On March 4, 2019, in The New York Times, IPK Director Eric Klinenberg writes a review of Alex Kotlowitz’s latest book, An American Summer: Love and Death in Chicago. Read an excerpt below and the full piece on The New York Times website.
On July 22, 2012, Darren Easterling was murdered in Park Forest, a mostly African-American suburb south of Chicago. Two days later, the local newspaper published a short article, headlined “Man Shot to Death in Park Forest Had Drug, Weapons Conviction,” that highlighted his criminal history. The story did not directly blame Easterling for his own homicide, but the implication was unmistakable: This was a man who lived and died among coldblooded killers. He got what he should have expected, if not what he deserved.
Easterling’s mother, Lisa, tells a different story. In high school, her athletic son had been a football player and an avid fan of documentary films. He wrote sweet birthday cards and letters. He had two children, and was an attentive, affectionate father. Lisa was all-too-aware of his dark side. Years before, she had kicked him out of her house for dealing drugs. He had done time for carrying a gun. Lisa had long worried that he was heading for disaster, but she also saw how he could turn things around. Darren’s death, in a drug deal that went haywire, sent her into a spiral of guilt, shame and sadness. When Darren’s killer went on trial, Lisa wanted to forgive him and ask the court for leniency, but that proved wrenching, too.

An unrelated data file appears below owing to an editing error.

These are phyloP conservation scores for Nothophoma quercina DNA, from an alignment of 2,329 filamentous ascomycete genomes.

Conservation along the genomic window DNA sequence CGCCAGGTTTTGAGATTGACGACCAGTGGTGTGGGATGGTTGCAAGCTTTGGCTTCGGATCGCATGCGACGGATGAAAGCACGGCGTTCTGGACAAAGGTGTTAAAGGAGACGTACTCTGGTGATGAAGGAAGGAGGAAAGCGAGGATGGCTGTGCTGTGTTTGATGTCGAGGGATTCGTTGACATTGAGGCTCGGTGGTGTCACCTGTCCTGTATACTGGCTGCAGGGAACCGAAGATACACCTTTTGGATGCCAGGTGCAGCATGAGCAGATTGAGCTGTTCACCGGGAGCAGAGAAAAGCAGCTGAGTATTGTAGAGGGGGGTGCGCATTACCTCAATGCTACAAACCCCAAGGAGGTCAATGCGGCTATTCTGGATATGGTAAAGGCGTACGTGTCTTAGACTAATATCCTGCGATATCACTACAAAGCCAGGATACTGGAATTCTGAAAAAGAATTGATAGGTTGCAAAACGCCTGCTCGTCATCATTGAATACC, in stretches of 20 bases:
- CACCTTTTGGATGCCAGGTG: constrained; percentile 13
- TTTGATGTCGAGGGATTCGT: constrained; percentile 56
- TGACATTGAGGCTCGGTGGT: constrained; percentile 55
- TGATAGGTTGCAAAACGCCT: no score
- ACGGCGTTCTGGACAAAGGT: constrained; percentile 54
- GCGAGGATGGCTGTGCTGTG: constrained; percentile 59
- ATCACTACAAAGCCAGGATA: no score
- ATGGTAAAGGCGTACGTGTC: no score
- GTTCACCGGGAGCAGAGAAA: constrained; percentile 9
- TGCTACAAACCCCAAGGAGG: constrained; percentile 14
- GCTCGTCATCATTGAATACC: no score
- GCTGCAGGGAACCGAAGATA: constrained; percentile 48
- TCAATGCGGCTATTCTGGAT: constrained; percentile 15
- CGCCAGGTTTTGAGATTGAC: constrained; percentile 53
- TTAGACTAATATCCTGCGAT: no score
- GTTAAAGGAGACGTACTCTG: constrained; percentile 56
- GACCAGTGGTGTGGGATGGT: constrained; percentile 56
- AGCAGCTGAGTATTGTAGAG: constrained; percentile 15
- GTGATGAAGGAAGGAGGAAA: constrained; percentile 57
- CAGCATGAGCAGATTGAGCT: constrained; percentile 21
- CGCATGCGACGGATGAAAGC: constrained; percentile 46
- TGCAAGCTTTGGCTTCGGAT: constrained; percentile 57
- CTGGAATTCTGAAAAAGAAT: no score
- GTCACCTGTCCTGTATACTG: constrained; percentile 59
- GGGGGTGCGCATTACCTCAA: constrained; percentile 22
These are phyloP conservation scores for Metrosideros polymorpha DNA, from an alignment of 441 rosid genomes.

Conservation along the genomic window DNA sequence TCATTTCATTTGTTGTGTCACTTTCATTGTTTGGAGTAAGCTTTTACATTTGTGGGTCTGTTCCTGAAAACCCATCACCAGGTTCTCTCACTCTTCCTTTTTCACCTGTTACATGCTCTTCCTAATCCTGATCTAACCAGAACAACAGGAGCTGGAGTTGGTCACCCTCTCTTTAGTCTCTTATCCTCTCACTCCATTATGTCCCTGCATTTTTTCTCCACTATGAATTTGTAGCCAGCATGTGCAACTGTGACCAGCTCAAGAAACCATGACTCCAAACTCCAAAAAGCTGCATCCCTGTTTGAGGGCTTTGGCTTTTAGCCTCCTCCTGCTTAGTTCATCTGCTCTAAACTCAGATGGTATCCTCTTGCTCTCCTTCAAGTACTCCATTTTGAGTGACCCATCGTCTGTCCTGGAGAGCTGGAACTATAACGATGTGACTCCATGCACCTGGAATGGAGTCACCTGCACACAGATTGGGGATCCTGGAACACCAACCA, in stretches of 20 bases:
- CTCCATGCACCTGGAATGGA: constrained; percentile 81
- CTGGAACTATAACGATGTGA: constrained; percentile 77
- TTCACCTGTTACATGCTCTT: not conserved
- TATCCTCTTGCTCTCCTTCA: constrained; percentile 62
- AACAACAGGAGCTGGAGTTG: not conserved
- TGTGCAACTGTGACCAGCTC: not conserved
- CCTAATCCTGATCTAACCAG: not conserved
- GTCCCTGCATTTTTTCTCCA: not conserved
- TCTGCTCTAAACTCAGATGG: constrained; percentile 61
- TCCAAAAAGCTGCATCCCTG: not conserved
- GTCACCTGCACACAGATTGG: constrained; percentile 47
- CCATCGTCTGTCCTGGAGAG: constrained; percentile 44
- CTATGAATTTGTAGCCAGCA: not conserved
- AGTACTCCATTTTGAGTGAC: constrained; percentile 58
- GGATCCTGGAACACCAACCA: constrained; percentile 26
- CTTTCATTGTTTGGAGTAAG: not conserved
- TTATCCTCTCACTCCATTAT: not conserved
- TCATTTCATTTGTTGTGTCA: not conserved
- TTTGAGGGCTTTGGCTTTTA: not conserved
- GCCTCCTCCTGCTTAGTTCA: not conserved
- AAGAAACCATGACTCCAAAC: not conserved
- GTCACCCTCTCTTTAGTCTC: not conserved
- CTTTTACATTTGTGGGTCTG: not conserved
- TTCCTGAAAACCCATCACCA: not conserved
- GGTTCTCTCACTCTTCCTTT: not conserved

Stories like Lisa’s and Darren’s, told in dispatches covering three months during 2013, are the lifeblood of An American Summer, the journalist Alex Kotlowitz’s account of reckless brutality in the Chicago area’s impoverished, segregated neighborhoods. Although the narrative is organized around events from one summer, Kotlowitz spent four years immersed in the grim worlds where homicide is rampant. His reporting spans that period, and beyond.